Most people enjoy pets, their company, and their presence in their lives. Keeping a pet is a permanent responsibility that will eventually become part of day-to-day life. But finding the right kind of pets to suit yourself, your home, and your lifestyle, may take some strategic consideration if your relationship with your pet (and your neighbours) is to endure on the long-term basis and successfully so.
Let us consider dogs. Most people will claim they adore large dogs. Certainly a large dog does look pretty imposing and impressive in pictures. But in real life a big dog will take up big spaces, require frequent and long walks, and its walker will need a strong pair of biceps to keep it from irreverently dragging him/her through bushes and hedges during its focused chase of the neighbour’s cat. More importantly but on a different level, a large dog will require high maintenance and upkeep as well as abundant supplies of food that have to be affordable.
Smaller dogs can be just as much of a handful, mainly because they tend to be more excitable, and also because size does not make any difference where training is involved. Dogs require plenty of patience to be initially trained and taught how not to make a mess indoors, how not to gnaw all your shoes, and how not to destroy carpets, furniture and anything else which tickles their fancy. If they are left alone for long periods of time, there is no knowing what might trigger off barking episodes.
Cats are somewhat easier to maintain and less demanding of time and attention than dogs. However, be prepared for some lively kitten chasing in the initial days when young felines test their limitations and their surroundings, happily climbing up curtains and blocking themselves on top of wardrobes. Many an upholstered item has been irreparably damaged with those minute kitty claws. Whilst most cats are quick to learn how to make use of a cat litter, the safe and hygienic placement of this within a home, especially one with infants and dogs, has to be well thought out (both infants and dogs have been known to enjoy eating cat poo).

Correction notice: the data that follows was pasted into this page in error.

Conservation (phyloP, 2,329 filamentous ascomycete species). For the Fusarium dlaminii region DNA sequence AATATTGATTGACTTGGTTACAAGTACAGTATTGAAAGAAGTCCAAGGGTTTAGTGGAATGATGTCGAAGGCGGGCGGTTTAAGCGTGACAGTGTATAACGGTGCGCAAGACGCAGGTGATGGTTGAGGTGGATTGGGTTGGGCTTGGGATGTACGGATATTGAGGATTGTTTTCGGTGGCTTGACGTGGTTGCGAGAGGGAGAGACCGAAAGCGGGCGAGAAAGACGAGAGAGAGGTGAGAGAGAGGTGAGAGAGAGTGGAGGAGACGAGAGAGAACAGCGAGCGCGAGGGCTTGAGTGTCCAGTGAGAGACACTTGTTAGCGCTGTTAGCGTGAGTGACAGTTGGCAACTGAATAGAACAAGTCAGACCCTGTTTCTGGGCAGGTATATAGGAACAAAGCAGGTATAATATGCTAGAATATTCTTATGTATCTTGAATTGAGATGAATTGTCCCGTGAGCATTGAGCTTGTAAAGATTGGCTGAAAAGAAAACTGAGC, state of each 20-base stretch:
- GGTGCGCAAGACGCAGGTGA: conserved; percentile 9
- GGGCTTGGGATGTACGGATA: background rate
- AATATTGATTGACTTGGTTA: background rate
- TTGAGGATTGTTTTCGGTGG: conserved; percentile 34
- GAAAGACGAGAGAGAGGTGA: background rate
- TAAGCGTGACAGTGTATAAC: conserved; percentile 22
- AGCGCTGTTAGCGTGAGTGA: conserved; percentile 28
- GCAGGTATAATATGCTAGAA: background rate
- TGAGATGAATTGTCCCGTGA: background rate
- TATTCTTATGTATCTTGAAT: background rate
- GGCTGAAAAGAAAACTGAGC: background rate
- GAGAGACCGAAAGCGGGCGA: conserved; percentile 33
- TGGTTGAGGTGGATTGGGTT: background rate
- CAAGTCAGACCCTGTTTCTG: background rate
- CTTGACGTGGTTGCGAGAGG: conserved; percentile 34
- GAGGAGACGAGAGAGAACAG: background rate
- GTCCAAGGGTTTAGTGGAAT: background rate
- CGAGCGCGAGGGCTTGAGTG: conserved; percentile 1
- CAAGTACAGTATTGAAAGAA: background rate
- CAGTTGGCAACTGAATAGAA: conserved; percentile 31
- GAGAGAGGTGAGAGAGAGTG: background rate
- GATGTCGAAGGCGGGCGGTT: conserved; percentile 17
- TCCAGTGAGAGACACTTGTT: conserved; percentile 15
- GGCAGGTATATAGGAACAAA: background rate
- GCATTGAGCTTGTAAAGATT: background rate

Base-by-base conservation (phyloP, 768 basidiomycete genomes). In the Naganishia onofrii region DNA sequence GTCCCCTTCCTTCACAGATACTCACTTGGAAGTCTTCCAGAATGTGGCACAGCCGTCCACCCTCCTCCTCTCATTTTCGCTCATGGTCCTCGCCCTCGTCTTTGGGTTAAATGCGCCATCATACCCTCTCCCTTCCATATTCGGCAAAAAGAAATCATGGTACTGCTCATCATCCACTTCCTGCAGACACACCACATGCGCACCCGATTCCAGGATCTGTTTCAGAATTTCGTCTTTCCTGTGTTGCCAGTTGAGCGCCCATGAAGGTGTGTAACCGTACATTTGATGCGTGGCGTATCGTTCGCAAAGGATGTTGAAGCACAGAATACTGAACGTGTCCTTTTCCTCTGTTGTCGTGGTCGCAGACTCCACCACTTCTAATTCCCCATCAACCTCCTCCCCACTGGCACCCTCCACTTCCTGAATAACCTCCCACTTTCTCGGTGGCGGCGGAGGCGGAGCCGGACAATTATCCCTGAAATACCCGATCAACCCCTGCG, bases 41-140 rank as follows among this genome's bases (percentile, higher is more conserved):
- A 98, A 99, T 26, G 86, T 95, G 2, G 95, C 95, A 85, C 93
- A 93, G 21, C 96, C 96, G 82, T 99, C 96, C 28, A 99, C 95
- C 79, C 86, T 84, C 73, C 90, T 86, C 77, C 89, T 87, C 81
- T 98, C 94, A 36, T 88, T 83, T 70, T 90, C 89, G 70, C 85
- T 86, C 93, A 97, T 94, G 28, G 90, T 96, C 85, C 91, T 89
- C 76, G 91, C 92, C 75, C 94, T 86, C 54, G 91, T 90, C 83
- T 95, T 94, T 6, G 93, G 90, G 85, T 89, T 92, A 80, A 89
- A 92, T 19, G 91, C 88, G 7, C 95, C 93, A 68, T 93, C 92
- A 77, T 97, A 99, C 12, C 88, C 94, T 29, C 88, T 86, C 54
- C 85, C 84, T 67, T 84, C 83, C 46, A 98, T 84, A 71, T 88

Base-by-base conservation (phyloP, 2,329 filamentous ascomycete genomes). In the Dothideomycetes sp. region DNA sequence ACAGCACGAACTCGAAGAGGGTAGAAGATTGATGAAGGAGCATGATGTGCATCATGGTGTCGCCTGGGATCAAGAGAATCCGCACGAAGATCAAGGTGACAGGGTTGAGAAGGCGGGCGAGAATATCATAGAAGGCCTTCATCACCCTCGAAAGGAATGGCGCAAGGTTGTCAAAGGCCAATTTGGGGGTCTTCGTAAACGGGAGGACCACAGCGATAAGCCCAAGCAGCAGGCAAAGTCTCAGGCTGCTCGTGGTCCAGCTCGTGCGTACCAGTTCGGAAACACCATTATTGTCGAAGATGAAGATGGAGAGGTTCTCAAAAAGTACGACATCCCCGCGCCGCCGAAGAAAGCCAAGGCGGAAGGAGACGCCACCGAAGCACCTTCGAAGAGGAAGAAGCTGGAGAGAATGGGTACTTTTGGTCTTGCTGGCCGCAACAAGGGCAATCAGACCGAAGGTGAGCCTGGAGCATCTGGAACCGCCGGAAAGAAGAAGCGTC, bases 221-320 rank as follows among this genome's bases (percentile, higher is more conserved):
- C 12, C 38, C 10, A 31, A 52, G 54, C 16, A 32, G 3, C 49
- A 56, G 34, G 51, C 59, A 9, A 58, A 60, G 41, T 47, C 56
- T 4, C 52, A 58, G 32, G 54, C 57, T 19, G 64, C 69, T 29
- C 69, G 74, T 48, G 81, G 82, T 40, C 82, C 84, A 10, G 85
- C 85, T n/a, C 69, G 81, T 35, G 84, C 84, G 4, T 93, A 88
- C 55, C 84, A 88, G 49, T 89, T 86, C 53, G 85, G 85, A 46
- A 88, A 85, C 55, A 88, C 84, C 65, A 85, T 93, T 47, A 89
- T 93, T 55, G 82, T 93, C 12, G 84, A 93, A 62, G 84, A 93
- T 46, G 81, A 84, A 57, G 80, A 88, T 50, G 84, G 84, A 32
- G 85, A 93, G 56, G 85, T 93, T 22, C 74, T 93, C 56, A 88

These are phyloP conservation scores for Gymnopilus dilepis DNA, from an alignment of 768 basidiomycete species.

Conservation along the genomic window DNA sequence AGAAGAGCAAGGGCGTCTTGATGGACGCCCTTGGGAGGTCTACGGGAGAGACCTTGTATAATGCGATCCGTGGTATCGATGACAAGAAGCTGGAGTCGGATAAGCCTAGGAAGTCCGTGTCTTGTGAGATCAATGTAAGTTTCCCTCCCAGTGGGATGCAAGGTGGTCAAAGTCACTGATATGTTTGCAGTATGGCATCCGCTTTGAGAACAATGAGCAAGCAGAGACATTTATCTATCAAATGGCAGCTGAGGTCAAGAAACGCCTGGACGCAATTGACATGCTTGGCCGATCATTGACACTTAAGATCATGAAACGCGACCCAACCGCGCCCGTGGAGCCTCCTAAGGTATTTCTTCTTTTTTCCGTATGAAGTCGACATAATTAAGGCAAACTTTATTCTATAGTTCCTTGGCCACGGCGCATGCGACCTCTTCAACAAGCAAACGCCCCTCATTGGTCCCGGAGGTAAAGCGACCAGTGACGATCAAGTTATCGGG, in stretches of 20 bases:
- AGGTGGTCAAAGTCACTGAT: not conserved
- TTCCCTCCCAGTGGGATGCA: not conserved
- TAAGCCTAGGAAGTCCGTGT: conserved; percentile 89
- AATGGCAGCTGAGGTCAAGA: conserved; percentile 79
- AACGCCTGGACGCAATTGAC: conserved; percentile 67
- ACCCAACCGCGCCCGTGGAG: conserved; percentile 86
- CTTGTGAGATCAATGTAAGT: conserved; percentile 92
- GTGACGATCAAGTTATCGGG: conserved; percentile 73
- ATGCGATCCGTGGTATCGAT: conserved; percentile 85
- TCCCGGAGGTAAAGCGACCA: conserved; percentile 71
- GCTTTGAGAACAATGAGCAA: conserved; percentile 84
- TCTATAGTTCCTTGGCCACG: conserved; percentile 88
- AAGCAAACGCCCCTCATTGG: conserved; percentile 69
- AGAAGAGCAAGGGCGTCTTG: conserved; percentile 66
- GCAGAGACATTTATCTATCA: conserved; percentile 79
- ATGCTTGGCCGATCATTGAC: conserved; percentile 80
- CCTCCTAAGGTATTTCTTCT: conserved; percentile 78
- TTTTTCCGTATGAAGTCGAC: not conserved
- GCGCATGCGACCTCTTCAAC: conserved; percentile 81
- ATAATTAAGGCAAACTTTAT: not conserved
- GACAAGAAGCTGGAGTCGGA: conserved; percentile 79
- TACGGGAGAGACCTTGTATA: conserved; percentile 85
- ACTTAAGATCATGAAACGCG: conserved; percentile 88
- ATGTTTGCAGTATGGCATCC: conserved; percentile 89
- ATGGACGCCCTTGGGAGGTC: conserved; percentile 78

When in the process of finding a new home, it is imperative to keep your present and future pets in mind. Rental property owners do not always take kindly to pets on their premises. Therefore it is important to be aware of any restrictions in this regard. You should not assume that the rental property owner will eventually accept your pet as part of the picture. You should be outright with your estate agent before you set out to start searching for a new home whether you are looking to buy or rent a property in Malta. In many cases condominium agreements forbid cats and dogs so one thing you do not want to experience is finding a home you fall in love with and than having to choose between your age old friend pet and a home.
Even if you are looking for a top floor apartment, condominium agreements may restrict you from having specific types of pets or any kind of pets for that matter, even if you have the outdoor area. However, these restrictions may only be limited to pets which may become a nuisance to neighbours as in the case of dogs which are prone to incessant untimely barking. Even bird aviaries or large and loud birds such as parrots or parakeets, may cause disturbance or inconvenience in an apartment block.
You may feel safe about keeping as many pets as you want if you have your own home. But this may not always be the case. Untended dogs can trespass into the neighbours’ garden, jump in their pool or uproot their flower beds. Special permits may be required for keeping say, pigeons, which neighbours may find disturbing and blame as the cause of health issues. Where practical upkeep is concerned, pretty pictures of lovable animals fail to remind us of the constant shedding of fur or feathers, which can lead to cleaning issues around the house, both indoors and within open spaces. Unpleasant odours caused by lack of proper cleaning and hygiene may also become bones of contention with neighbours, so respect others to avoid unpleasant situations. Ultimately it is all about responsible pet ownership, even if you finally do opt to keep a fish in a bowl.